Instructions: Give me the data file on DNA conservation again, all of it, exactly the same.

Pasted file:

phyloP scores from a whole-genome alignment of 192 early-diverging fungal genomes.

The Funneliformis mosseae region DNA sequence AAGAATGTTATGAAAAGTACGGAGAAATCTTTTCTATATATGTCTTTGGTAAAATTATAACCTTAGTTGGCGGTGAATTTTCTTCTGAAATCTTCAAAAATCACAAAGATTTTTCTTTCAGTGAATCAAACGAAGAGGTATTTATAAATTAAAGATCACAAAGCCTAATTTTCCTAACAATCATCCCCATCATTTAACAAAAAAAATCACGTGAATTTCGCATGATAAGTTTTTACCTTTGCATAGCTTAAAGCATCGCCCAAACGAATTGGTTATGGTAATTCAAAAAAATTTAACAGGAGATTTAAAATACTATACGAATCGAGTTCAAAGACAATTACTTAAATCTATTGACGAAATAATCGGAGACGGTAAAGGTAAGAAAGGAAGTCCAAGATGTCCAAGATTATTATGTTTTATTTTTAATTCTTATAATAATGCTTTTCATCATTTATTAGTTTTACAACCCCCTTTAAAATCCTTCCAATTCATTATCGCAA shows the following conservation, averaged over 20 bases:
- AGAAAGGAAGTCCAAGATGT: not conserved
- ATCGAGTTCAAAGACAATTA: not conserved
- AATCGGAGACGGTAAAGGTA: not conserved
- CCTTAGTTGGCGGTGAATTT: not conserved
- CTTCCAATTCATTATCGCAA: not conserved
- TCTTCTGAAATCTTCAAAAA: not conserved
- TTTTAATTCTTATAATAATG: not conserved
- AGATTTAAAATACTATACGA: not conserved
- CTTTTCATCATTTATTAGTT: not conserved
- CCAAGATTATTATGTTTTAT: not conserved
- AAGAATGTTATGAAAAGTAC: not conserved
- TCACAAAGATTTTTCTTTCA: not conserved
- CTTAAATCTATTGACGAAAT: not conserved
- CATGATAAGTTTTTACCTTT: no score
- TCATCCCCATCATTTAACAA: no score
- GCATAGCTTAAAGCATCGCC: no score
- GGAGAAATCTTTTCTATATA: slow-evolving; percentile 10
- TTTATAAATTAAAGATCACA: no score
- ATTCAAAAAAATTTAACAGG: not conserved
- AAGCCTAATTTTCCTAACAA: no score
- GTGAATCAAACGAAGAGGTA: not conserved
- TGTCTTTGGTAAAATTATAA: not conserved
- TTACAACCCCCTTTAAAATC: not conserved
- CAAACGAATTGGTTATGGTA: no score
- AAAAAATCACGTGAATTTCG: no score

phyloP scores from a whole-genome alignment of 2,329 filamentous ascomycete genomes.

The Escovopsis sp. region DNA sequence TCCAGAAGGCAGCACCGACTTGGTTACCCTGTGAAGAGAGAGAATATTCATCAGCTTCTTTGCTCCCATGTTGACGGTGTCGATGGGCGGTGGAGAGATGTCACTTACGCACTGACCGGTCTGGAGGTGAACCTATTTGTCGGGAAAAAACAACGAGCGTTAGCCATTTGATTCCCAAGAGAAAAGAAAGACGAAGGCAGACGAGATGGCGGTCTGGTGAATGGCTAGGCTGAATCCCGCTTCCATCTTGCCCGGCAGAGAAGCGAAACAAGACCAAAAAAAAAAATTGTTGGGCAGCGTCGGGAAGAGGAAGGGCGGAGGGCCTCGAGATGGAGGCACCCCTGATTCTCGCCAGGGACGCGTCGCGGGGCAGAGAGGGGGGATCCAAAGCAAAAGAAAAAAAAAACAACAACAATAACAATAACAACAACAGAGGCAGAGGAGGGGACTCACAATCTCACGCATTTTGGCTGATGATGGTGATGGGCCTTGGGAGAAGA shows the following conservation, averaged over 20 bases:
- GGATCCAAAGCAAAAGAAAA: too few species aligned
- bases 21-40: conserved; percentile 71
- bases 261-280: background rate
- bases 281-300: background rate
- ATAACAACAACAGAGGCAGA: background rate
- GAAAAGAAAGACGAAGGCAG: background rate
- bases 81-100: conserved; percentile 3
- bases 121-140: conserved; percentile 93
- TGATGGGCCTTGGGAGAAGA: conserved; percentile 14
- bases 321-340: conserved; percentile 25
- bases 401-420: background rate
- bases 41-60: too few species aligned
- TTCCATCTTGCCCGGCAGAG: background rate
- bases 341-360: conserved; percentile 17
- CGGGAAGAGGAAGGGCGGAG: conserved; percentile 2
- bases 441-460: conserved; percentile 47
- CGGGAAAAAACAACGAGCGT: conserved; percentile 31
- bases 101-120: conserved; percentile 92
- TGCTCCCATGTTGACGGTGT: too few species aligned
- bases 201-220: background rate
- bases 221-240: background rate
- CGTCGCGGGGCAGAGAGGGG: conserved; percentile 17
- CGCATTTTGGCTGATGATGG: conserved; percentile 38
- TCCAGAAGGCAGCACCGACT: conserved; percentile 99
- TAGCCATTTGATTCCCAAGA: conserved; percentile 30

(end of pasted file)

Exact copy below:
phyloP scores from a whole-genome alignment of 192 early-diverging fungal genomes.

The Funneliformis mosseae region DNA sequence AAGAATGTTATGAAAAGTACGGAGAAATCTTTTCTATATATGTCTTTGGTAAAATTATAACCTTAGTTGGCGGTGAATTTTCTTCTGAAATCTTCAAAAATCACAAAGATTTTTCTTTCAGTGAATCAAACGAAGAGGTATTTATAAATTAAAGATCACAAAGCCTAATTTTCCTAACAATCATCCCCATCATTTAACAAAAAAAATCACGTGAATTTCGCATGATAAGTTTTTACCTTTGCATAGCTTAAAGCATCGCCCAAACGAATTGGTTATGGTAATTCAAAAAAATTTAACAGGAGATTTAAAATACTATACGAATCGAGTTCAAAGACAATTACTTAAATCTATTGACGAAATAATCGGAGACGGTAAAGGTAAGAAAGGAAGTCCAAGATGTCCAAGATTATTATGTTTTATTTTTAATTCTTATAATAATGCTTTTCATCATTTATTAGTTTTACAACCCCCTTTAAAATCCTTCCAATTCATTATCGCAA shows the following conservation, averaged over 20 bases:
- AGAAAGGAAGTCCAAGATGT: not conserved
- ATCGAGTTCAAAGACAATTA: not conserved
- AATCGGAGACGGTAAAGGTA: not conserved
- CCTTAGTTGGCGGTGAATTT: not conserved
- CTTCCAATTCATTATCGCAA: not conserved
- TCTTCTGAAATCTTCAAAAA: not conserved
- TTTTAATTCTTATAATAATG: not conserved
- AGATTTAAAATACTATACGA: not conserved
- CTTTTCATCATTTATTAGTT: not conserved
- CCAAGATTATTATGTTTTAT: not conserved
- AAGAATGTTATGAAAAGTAC: not conserved
- TCACAAAGATTTTTCTTTCA: not conserved
- CTTAAATCTATTGACGAAAT: not conserved
- CATGATAAGTTTTTACCTTT: no score
- TCATCCCCATCATTTAACAA: no score
- GCATAGCTTAAAGCATCGCC: no score
- GGAGAAATCTTTTCTATATA: slow-evolving; percentile 10
- TTTATAAATTAAAGATCACA: no score
- ATTCAAAAAAATTTAACAGG: not conserved
- AAGCCTAATTTTCCTAACAA: no score
- GTGAATCAAACGAAGAGGTA: not conserved
- TGTCTTTGGTAAAATTATAA: not conserved
- TTACAACCCCCTTTAAAATC: not conserved
- CAAACGAATTGGTTATGGTA: no score
- AAAAAATCACGTGAATTTCG: no score

phyloP scores from a whole-genome alignment of 2,329 filamentous ascomycete genomes.

The Escovopsis sp. region DNA sequence TCCAGAAGGCAGCACCGACTTGGTTACCCTGTGAAGAGAGAGAATATTCATCAGCTTCTTTGCTCCCATGTTGACGGTGTCGATGGGCGGTGGAGAGATGTCACTTACGCACTGACCGGTCTGGAGGTGAACCTATTTGTCGGGAAAAAACAACGAGCGTTAGCCATTTGATTCCCAAGAGAAAAGAAAGACGAAGGCAGACGAGATGGCGGTCTGGTGAATGGCTAGGCTGAATCCCGCTTCCATCTTGCCCGGCAGAGAAGCGAAACAAGACCAAAAAAAAAAATTGTTGGGCAGCGTCGGGAAGAGGAAGGGCGGAGGGCCTCGAGATGGAGGCACCCCTGATTCTCGCCAGGGACGCGTCGCGGGGCAGAGAGGGGGGATCCAAAGCAAAAGAAAAAAAAAACAACAACAATAACAATAACAACAACAGAGGCAGAGGAGGGGACTCACAATCTCACGCATTTTGGCTGATGATGGTGATGGGCCTTGGGAGAAGA shows the following conservation, averaged over 20 bases:
- GGATCCAAAGCAAAAGAAAA: too few species aligned
- bases 21-40: conserved; percentile 71
- bases 261-280: background rate
- bases 281-300: background rate
- ATAACAACAACAGAGGCAGA: background rate
- GAAAAGAAAGACGAAGGCAG: background rate
- bases 81-100: conserved; percentile 3
- bases 121-140: conserved; percentile 93
- TGATGGGCCTTGGGAGAAGA: conserved; percentile 14
- bases 321-340: conserved; percentile 25
- bases 401-420: background rate
- bases 41-60: too few species aligned
- TTCCATCTTGCCCGGCAGAG: background rate
- bases 341-360: conserved; percentile 17
- CGGGAAGAGGAAGGGCGGAG: conserved; percentile 2
- bases 441-460: conserved; percentile 47
- CGGGAAAAAACAACGAGCGT: conserved; percentile 31
- bases 101-120: conserved; percentile 92
- TGCTCCCATGTTGACGGTGT: too few species aligned
- bases 201-220: background rate
- bases 221-240: background rate
- CGTCGCGGGGCAGAGAGGGG: conserved; percentile 17
- CGCATTTTGGCTGATGATGG: conserved; percentile 38
- TCCAGAAGGCAGCACCGACT: conserved; percentile 99
- TAGCCATTTGATTCCCAAGA: conserved; percentile 30